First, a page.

On one of the last few lingering days of 2017, in the lazy stretch between the end of the holidays and the swiftly approaching onset of the new year, an application was quietly submitted to the U.S. Patent and Trademark Office (“USPTO”). A woman filed a patent application for the design of a bamboo handbag, the one that had found its way onto the arms and the Instagram accounts of celebrities, influencers, and other in-the-know women across the globe that summer and the one before it.
That single bag – the Ark bag – is what put Los Angeles-based brand Cult Gaia and its founder Jasmin Larian on the map, as well as on the pages of countless publications and e-commerce websites – ranging from the New York Times, which coined it a bona fide “it” bag, to Travel and Leisure, which referred to it as “Every Travel Blogger’s Favorite Vacation Bag.” Retailers, such as Net-a-Porter, Nordstrom, and Neiman Marcus rushed to consistently restock to ensure that jetsetters would not be left empty-handed, while Cult Gaia was busy rolling out variations including rainbow colored wood and translucent acrylic takes on the traditional design.
Ms. Larian is no stranger to seeking – and actively enforcing – legal protections for Cult Gaia’s popular products, and yet, she was not the one who filed the application; nor was it one of the Japanese artisans more originally tied to the creation of the bag. Instead, the application lists a Guangdong, China-based woman named Minling Lin as both the patent applicant and the inventor of the handbag.
It would take over a year for the application to make its way through the USPTO, but in March 2019, Ms. Minling was awarded a design patent for the ornamental features of the bag, and with it, the ability to legally pursue on patent infringement grounds those who make use of such features without licensing them from her.image: Minling’s patent drawing (left) & Cult Gaia’s Ark bag (right)
In the meantime, Minling had looked to the USPTO again. In September 2018 – eight months after she filed her application for the bamboo bag – the little-known “inventor” filed another application. This time she was seeking rights in the design of a “pearl bag.” With its boxy silhouette, grid-set clusters of beads, flat base and two top handles, the bag depicted in the array of drawings attached to the patent application looked familiar: that is because it is a dead-ringer for the “cult-favored” Antonia bag that London-based brand Shrimps first debuted to clamoring demand five years prior.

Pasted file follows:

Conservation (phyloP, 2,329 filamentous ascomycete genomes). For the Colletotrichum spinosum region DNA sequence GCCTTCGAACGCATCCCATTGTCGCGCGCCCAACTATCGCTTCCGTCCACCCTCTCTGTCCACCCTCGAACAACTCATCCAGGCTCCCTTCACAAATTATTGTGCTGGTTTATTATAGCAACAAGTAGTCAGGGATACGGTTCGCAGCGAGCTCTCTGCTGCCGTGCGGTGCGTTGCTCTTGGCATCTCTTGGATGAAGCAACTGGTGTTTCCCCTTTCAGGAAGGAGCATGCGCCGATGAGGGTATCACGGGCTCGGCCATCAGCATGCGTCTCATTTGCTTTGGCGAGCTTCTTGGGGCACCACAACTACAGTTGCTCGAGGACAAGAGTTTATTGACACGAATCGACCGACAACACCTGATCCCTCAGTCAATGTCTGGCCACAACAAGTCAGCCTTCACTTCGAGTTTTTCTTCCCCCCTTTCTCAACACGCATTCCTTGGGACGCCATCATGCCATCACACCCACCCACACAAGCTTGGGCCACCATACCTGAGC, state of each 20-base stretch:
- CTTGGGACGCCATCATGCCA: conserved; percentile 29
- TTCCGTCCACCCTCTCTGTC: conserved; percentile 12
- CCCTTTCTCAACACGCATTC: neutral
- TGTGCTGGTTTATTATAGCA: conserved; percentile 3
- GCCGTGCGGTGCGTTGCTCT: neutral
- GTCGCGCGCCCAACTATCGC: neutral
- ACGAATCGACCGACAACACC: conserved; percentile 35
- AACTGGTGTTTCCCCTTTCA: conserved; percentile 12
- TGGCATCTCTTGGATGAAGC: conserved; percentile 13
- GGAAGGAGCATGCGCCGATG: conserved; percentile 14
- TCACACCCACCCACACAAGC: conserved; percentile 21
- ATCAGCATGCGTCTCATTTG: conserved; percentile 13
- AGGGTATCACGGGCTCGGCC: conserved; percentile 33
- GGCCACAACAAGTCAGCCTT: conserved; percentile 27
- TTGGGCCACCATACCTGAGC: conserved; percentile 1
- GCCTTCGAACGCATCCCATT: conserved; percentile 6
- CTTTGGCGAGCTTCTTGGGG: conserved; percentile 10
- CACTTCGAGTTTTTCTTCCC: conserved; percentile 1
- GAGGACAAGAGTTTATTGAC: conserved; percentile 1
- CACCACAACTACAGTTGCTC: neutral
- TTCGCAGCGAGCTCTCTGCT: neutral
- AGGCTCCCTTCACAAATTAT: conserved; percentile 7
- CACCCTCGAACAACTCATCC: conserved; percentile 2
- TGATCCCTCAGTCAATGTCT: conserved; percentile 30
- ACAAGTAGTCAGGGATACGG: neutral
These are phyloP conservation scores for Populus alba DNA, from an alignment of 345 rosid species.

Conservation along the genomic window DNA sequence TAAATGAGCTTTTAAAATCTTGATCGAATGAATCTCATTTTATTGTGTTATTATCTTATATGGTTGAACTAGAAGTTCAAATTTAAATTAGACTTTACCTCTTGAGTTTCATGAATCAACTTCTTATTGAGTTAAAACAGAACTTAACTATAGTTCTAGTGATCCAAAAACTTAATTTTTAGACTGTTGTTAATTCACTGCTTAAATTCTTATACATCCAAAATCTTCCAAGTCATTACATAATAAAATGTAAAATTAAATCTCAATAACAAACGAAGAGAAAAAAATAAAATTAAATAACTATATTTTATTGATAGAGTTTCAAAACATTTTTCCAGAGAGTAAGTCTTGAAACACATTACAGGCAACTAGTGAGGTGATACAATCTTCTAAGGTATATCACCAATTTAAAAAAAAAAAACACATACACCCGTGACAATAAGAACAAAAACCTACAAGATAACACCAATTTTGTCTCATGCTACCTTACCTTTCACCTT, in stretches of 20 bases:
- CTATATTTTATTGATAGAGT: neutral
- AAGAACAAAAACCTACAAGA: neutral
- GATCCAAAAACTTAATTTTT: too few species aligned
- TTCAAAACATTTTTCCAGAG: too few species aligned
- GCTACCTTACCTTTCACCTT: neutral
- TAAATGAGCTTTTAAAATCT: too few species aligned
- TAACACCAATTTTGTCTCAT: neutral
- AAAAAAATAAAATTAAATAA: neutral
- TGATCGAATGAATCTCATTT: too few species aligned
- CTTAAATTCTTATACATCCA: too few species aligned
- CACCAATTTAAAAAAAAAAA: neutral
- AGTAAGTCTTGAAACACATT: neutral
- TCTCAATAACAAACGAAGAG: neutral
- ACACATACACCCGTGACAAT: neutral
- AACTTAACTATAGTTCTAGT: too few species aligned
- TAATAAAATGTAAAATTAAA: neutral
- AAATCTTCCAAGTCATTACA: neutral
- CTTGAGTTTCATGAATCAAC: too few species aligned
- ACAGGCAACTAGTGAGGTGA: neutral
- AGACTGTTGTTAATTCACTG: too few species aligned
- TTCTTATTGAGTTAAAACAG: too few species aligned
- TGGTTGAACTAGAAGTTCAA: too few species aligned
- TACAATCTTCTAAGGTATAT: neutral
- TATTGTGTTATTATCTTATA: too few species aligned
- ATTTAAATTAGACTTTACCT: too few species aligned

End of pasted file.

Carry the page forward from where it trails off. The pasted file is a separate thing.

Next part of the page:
Fast forward to June 2019, and the USPTO issued Minling a design patent for the pearl bag that Shrimps founder Hannah Weiland created.
With not one but two design patents for handbags that she did not invent, Minling is not only a repeat offender but a lucky one. After all, in line with patent law’s stringent novelty requirement, the USPTO is not supposed to issue a patent when the claimed invention is markedly similar to other already-existing inventions(i.e., prior art) as is the case for both bags here.image: Minling’s patent drawing (left) & Shrimps’ Antonia bag (right)
But how successful can Minling really be with these patents in hand? Given the sheer indistinguishability of the bags covered by her patents and those that were in the market before her applications found their way to the USPTO, the patents at issue would likely be deemed invalid if they were challenged before a court or the USPTO’s Patent Trial and Appeal Board, meaning that Minling’s success in securing patents would not carry over to see her prevail in any patent infringement-centric lawsuits that she might initiate. (To date, she has not filed infringement lawsuits based on the two patents).
That does not mean that she will not be able to recoup some of the money she spent to secure those design patents, though. As Sarah Burstein, a professor at the University of Oklahoma College of Law, who specializes in intellectual property, told TFL, Minling “may be banking on the fact that both litigation and Patent Trial and Appeal Board challenges are expensive [for plaintiffs and defendants].” With that in mind, she may “simply be hoping to make money in quick strike settlements” in which the recipients of cease and desist letters or a formal summons and complaint say a sum of money to avoid a full-blown legal fight.
This tactic has proven an attractive one for patent trolls – or “non-practicing entities,” particularly in connection with utility patents (as opposed to design patents). Due to the high cost of legal fees, and the unpredictable and time-consuming nature of litigation, companies on the receiving end of litigation or threats of litigation routinely deem it more cost effective to settle. The same could certainly apply in any hypothetical cases at hand.
The trademark version has proven popular, as well, growing into an industry all of its own in certain countries, namely, China, where native entities, taking advantage of the first-to-file trademark system, snap up registrations for others’ brand names and logos with the aim of holding them for “ransom” and then selling them off to the highest bidder. More often than not, that bidder is the non-native bonafide trademark holder, who is well aware of the nature of the Chinese court system and the uphill battle that is claiming intellectual property rights from a native entity.
However, given the relatively expensive and time-consuming nature of the patent process, it is rare to see individuals filing patents applications in the same way that Chinese trademark-squatters seize famous Western marks. As such, the mysterious Minling appears to be an outlier – a rare design patent-squatter of sorts.
While it is impossible to discern what Minling’s precise strategy is here, at least in part because it is unclear, who – exactly – she is, there is a good chance that she will lay claim to another “it” bag in the not too distant future. Place your bets on which one it will be.